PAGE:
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Court rejects stale trash evidence argument

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The Indiana Court of Appeals has rejected an argument that evidence found in a trash search was stale because no other garbage had been collected in the past two weeks and that seized material could have been too old.

In the case of Donald T. Shell v. State of Indiana, No. 48A02-0904-CR-325, an appellate panel delved into a man’s felony convictions for drug possession in Madison County that resulted in an 18-year sentence. The appeals judges affirmed the ruling by Madison Superior Judge Dennis Carroll, which admitted evidence from the police search warrant investigation of Donald T. Shell’s home and denied Shell’s request for disclosure of a confidential informant’s identity.

Anderson police investigated Shell in summer 2008 after a confidential informant told police that Shell was selling cocaine and marijuana while living at his girlfriend’s home. Police couldn’t initially search the trash because none was placed outside for two weeks, but in the third week garbage was placed in front of the residence on the night before the scheduled trash collection. Inside two trash bags, police found plant materials and stems that tested positive for marijuana, and several plastic baggies with white residue tested positive for cocaine. Police obtained a search warrant for the residence, and found drugs, paraphernalia, and cash hidden inside.

Shell was charged with six felonies and later filed a motion to suppress the seized evidence, claiming the search warrant was based on evidence found during an improper trash pull. The trial judge denied Shell’s motion and other claims, and overruled his objections at trial where he was found guilty on five of the felony counts. He received a concurrent sentence totaling 18 years.

On appeal, Shell raised the claim about the stale trash evidence that meant the residential search warrant was invalid and the evidence should have been tossed.

“Although the age of the information supporting an application for a warrant can be a critical factor when determining the existence of probable cause, our courts have not established a bright-line rule regarding the amount of time that may elapse between obtaining the facts upon which the search warrant is based and the issue of the warrant,” Judge Paul Mathias wrote. “Shell argues that because no trash had been put out for collection in the two weeks prior to the trash search, the evidence found in the trash search was also stale because it could have been placed in the trash in the two weeks before the search. Shell cites no authority for this novel proposition, and we reject it.”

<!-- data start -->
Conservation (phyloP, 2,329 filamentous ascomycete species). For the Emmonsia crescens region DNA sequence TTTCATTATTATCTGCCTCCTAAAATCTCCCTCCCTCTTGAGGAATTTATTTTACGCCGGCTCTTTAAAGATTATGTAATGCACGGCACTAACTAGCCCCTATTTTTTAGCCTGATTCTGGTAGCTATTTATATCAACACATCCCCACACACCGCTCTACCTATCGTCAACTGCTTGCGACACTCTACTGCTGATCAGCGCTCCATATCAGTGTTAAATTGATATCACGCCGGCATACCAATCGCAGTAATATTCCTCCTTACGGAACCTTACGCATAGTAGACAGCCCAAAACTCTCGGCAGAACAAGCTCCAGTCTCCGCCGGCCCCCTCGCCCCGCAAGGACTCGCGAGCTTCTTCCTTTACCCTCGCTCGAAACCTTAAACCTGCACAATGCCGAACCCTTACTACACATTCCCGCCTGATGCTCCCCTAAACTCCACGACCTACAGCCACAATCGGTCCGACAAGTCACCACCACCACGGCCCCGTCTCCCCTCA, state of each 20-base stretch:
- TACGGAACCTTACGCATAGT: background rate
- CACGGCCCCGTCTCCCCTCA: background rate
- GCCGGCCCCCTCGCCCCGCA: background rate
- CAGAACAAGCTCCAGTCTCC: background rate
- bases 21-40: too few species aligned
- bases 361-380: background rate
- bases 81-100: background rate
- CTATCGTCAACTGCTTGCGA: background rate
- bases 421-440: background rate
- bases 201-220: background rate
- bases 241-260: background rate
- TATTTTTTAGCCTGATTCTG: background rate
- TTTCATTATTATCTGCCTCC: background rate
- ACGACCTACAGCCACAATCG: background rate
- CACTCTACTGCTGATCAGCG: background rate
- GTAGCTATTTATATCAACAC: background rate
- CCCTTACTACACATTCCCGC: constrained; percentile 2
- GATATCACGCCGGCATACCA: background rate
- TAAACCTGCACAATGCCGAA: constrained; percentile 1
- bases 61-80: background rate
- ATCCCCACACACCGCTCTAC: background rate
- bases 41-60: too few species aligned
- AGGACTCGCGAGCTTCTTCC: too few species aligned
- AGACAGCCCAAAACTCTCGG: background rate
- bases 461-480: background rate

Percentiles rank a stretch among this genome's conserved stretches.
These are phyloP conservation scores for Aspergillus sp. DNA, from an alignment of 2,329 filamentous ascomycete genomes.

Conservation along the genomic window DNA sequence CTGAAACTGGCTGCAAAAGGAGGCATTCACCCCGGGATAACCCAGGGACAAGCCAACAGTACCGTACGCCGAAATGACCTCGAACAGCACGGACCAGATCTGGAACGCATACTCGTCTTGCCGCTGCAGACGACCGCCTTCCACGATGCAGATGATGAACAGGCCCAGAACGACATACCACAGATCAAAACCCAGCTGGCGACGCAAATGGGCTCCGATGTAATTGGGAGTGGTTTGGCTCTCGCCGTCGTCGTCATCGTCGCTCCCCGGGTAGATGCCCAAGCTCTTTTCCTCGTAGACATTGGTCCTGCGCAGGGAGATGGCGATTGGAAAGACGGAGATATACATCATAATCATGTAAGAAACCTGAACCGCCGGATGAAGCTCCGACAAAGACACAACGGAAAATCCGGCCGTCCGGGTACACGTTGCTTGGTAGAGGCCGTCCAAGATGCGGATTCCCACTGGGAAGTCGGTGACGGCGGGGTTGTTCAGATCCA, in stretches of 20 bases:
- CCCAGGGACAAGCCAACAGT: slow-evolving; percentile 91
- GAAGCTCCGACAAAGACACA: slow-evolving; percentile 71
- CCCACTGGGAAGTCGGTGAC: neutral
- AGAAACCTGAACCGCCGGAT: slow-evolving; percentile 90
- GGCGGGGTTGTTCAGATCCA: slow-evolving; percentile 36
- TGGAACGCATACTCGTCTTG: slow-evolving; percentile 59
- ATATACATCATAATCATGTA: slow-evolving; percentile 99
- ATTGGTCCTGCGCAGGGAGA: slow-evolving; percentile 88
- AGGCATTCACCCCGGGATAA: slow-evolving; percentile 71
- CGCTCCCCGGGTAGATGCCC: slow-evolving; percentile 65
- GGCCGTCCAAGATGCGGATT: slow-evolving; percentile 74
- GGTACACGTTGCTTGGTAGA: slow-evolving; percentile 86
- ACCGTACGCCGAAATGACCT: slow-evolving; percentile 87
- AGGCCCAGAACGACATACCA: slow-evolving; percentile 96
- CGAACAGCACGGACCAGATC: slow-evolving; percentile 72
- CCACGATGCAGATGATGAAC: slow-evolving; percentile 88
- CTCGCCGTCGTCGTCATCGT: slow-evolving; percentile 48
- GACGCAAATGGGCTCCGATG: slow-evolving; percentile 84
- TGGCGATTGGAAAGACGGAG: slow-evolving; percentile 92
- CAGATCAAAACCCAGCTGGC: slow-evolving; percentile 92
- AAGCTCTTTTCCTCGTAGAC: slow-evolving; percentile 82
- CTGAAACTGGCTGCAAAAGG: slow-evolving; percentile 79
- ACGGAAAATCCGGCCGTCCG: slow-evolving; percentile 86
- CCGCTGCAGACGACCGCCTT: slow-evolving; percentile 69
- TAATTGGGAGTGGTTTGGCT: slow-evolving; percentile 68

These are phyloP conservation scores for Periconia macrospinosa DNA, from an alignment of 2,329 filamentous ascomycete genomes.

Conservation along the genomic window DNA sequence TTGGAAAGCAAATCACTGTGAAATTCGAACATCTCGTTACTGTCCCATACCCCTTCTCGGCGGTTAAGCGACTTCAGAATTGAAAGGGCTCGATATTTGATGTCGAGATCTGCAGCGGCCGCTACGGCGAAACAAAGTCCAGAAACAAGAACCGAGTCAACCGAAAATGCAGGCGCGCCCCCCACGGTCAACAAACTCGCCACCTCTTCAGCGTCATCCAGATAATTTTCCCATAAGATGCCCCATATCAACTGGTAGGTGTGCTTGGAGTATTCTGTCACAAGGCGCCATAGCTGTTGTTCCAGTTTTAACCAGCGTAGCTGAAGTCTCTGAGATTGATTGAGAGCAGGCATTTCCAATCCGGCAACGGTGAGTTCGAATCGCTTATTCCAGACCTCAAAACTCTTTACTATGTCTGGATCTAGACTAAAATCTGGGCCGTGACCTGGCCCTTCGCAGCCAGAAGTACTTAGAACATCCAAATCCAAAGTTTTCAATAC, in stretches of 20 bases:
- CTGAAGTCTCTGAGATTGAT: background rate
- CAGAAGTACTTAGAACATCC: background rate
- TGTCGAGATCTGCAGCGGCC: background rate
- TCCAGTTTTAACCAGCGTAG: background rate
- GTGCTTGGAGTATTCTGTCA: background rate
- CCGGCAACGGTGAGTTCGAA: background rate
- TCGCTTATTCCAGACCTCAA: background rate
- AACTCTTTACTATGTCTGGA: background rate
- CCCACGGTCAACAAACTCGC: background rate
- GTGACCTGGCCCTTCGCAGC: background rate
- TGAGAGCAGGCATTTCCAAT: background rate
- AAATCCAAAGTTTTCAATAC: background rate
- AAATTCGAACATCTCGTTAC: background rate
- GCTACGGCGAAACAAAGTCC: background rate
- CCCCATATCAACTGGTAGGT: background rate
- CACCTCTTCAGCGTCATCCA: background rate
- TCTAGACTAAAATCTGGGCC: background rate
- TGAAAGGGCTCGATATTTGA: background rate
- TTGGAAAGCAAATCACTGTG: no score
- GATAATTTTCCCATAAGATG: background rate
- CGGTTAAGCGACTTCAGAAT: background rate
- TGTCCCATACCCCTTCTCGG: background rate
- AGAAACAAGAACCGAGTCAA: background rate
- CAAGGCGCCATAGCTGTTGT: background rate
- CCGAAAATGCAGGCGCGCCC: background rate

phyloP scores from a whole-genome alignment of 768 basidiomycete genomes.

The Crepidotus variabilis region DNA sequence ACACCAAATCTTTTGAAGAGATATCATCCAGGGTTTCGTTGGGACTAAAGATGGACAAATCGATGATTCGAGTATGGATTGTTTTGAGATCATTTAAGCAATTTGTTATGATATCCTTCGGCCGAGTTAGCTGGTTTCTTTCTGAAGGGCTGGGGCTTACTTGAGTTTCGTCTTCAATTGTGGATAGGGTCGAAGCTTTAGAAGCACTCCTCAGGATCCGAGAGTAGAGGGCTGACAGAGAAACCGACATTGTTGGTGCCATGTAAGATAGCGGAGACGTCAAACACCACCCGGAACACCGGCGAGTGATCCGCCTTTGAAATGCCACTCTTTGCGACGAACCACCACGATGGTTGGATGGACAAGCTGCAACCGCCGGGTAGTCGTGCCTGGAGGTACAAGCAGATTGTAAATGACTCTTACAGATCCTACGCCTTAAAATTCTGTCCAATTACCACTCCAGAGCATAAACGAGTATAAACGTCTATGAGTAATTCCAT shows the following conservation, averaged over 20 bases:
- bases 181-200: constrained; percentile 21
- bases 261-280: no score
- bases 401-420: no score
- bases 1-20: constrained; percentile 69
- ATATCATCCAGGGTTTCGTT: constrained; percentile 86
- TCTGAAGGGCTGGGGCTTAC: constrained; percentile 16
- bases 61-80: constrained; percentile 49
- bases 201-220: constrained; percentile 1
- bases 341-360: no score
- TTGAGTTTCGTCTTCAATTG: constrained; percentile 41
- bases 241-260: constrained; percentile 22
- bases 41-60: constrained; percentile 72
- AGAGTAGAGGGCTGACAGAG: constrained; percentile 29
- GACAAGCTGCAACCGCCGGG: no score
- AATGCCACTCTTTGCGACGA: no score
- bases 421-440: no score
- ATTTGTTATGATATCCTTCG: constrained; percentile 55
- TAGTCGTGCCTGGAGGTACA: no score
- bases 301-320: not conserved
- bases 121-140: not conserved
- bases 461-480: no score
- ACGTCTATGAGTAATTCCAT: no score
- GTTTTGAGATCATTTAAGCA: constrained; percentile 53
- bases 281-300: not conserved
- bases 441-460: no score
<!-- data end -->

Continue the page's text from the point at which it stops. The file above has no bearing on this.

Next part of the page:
Using guidance outlined in the landmark decision State v. Litchfield, 824 N.E.2d 356, 363 (Ind. 2005), the appellate panel concluded the trash search was supported by the necessary “articulable individualized suspicion” and that the obtained evidence was admissible. The appellate court also affirmed Judge Carroll’s other findings and the sentence imposed.
 

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  1. Unfortunately, the court doesn't understand the difference between ebidta and adjusted ebidta as they clearly got the ruling wrong based on their misunderstanding

  2. A common refrain in the comments on this website comes from people who cannot locate attorneys willing put justice over retainers. At the same time the judiciary threatens to make pro bono work mandatory, seemingly noting the same concern. But what happens to attorneys who have the chumptzah to threatened the legal status quo in Indiana? Ask Gary Welch, ask Paul Ogden, ask me. Speak truth to power, suffer horrendously accordingly. No wonder Hoosier attorneys who want to keep in good graces merely chase the dollars ... the powers that be have no concerns as to those who are ever for sale to the highest bidder ... for those even willing to compromise for $$$ never allow either justice or constitutionality to cause them to stand up to injustice or unconstitutionality. And the bad apples in the Hoosier barrel, like this one, just keep rotting.

  3. I am one of Steele's victims and was taken for $6,000. I want my money back due to him doing nothing for me. I filed for divorce after a 16 year marriage and lost everything. My kids, my home, cars, money, pension. Every attorney I have talked to is not willing to help me. What can I do? I was told i can file a civil suit but you have to have all of Steelers info that I don't have. Of someone can please help me or tell me what info I need would be great.

  4. It would appear that news breaking on Drudge from the Hoosier state (link below) ties back to this Hoosier story from the beginning of the recent police disrespect period .... MCBA president Cassandra Bentley McNair issued the statement on behalf of the association Dec. 1. The association said it was “saddened and disappointed” by the decision not to indict Ferguson police officer Darren Wilson for shooting Michael Brown. “The MCBA does not believe this was a just outcome to this process, and is disheartened that the system we as lawyers are intended to uphold failed the African-American community in such a way,” the association stated. “This situation is not just about the death of Michael Brown, but the thousands of other African-Americans who are disproportionately targeted and killed by police officers.” http://www.thestarpress.com/story/news/local/2016/07/18/hate-cops-sign-prompts-controversy/87242664/

  5. What form or who do I talk to about a d felony which I hear is classified as a 6 now? Who do I talk to. About to get my degree and I need this to go away it's been over 7 years if that helps.

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